Do you tend to bring songs to the band in a semi-finished form or do you all jam it out in the studio?
 
I used to semi-finish them but recently I just bring riffs, ideas, melodies etc and we build the songs together as a band. We actually do this remotely in our own studios but it's not as sterile as it sounds. We are sending things back and forth all the time. It's like jamming in a studio but without the pressure to come up with something shit hot instantly.
 
Lyrically, are there themes that recur to you time and again?
 
Love and regret,  All the time.
 
You also produce the band’s records. How do you approach producing your own band?
 
Actually the band produces the records. As I am so close to the songs I rely a lot on our keyboard player and mastering engineer Steve Kitch to tell me when something sucks or if I'm taking the song in the wrong direction. But ultimately the songs reach a sound that everyone is happy with. Everyone chips in.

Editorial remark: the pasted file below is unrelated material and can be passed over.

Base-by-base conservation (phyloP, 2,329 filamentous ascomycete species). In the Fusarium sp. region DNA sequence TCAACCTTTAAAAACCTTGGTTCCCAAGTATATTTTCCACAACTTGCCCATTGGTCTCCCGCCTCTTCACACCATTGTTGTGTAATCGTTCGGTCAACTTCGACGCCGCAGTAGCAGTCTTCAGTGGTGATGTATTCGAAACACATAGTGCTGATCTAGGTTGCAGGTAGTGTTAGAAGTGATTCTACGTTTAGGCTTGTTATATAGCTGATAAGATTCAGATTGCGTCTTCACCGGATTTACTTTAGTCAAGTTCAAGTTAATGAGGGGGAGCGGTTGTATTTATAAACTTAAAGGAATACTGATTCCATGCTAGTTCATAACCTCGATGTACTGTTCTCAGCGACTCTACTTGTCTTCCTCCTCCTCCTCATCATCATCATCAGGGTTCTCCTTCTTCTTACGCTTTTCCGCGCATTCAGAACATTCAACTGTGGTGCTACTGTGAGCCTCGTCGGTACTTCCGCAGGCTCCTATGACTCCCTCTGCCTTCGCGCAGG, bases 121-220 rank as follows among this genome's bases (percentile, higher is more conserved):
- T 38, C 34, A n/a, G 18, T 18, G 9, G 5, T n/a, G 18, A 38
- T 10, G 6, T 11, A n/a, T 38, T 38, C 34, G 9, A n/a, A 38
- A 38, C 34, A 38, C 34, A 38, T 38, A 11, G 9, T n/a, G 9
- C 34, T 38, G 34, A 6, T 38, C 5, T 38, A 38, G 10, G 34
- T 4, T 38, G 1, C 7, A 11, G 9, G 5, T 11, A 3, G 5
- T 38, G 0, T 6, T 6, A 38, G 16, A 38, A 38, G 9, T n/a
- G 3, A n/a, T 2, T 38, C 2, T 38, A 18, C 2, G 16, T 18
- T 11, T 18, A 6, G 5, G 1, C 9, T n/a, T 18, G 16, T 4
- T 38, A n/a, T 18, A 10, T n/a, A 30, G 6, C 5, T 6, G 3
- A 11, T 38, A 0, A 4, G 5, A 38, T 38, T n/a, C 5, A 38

You’ve also remixed Opeth’s masterpiece Deliverance. What did that come to happen? What challenges arose in putting that back together and what insights did you gain for the process?
 
I knew Mike from Opeth via Katatonia (we all got very drunk one night in Stockholm). Steven Wilson was away on tour and he mentioned me to Mike about Deliverance. When you mix a record you get to know every piece of the puzzle in detail. It was amazingly well played and you could tell every part was very considered.  The big thing for me was making more of Martin Lopez's drumming on the record. The original mix (which I actually liked) had a lot of drum reinforcement, with a lot of big kick and snare and not a lot of overheads. I decided to bring out the nuances of Martin's drumming a lot more and also extended the low end of the bass guitar. It was just a different approach.
 
For the uninitiated, where does the band’s name  ‘The Pineapple Thief’ come from?
 
A film called 'Eve's Bayou'.  A girl nicks a pineapple and is branded a 'pineapple thief'.  This was back in 1999.  I had no idea I would still be doing it 20 years later!